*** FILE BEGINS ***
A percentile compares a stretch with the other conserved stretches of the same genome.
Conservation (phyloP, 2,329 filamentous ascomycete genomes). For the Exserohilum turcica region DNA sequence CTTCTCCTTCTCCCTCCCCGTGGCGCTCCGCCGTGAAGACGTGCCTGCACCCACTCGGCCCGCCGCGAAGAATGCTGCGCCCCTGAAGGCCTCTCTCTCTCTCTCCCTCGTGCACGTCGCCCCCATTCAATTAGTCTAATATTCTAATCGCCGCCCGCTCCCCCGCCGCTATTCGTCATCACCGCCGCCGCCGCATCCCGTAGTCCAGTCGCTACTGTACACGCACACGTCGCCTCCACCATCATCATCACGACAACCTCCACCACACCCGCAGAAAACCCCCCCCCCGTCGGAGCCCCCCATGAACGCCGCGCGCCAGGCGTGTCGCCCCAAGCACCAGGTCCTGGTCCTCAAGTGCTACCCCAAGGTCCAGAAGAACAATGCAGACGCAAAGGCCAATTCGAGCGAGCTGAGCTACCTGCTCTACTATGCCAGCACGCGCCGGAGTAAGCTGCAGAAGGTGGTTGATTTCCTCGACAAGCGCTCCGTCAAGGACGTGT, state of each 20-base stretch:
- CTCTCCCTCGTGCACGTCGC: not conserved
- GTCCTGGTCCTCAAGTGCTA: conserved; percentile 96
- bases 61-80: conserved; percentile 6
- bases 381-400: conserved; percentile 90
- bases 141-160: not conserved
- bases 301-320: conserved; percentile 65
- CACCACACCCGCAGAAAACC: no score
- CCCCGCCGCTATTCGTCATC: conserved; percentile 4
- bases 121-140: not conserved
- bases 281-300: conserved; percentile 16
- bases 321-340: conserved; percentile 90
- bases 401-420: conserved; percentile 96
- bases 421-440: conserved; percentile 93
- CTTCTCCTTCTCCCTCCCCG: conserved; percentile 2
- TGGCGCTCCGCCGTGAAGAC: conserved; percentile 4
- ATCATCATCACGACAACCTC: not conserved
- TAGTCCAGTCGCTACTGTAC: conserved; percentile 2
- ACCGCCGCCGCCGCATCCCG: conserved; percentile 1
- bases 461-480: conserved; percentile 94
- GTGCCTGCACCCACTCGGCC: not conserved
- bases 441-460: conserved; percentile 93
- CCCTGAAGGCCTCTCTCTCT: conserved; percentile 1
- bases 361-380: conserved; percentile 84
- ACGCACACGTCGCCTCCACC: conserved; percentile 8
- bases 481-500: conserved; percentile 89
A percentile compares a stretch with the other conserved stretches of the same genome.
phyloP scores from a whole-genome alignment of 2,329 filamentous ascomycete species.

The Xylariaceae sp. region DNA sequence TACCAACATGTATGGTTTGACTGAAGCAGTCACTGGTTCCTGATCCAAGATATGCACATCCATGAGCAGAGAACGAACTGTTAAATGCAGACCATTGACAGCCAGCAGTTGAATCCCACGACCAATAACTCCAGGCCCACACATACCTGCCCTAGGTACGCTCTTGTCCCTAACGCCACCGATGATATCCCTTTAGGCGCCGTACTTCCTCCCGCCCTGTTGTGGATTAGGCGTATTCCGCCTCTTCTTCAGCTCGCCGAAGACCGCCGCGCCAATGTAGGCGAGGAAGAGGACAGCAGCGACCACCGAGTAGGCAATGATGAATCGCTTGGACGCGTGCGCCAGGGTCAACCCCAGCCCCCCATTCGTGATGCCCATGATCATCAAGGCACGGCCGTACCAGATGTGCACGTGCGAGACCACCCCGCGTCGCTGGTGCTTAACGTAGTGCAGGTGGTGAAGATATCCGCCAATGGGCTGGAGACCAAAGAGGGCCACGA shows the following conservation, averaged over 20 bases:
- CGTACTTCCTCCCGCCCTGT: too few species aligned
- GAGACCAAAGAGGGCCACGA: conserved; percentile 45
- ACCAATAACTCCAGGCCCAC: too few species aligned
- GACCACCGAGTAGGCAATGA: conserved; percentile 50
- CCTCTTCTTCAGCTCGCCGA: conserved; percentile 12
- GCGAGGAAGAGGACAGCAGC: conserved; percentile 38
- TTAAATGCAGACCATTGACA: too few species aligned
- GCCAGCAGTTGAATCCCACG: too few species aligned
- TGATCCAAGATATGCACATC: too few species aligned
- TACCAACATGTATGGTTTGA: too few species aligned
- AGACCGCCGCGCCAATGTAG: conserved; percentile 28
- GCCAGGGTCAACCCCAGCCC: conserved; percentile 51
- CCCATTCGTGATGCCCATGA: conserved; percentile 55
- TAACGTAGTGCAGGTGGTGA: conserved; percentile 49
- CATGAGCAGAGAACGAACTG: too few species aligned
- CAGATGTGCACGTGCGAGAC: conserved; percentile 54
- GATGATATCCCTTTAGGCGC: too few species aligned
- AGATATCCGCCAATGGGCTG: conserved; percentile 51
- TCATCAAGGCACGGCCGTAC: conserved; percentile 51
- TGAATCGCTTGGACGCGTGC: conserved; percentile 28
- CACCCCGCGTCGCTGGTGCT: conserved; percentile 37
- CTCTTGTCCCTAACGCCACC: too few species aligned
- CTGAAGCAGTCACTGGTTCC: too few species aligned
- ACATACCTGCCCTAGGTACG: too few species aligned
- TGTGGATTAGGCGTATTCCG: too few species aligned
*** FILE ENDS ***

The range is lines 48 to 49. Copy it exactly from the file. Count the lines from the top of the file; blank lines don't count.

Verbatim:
- AGATATCCGCCAATGGGCTG: conserved; percentile 51
- TCATCAAGGCACGGCCGTAC: conserved; percentile 51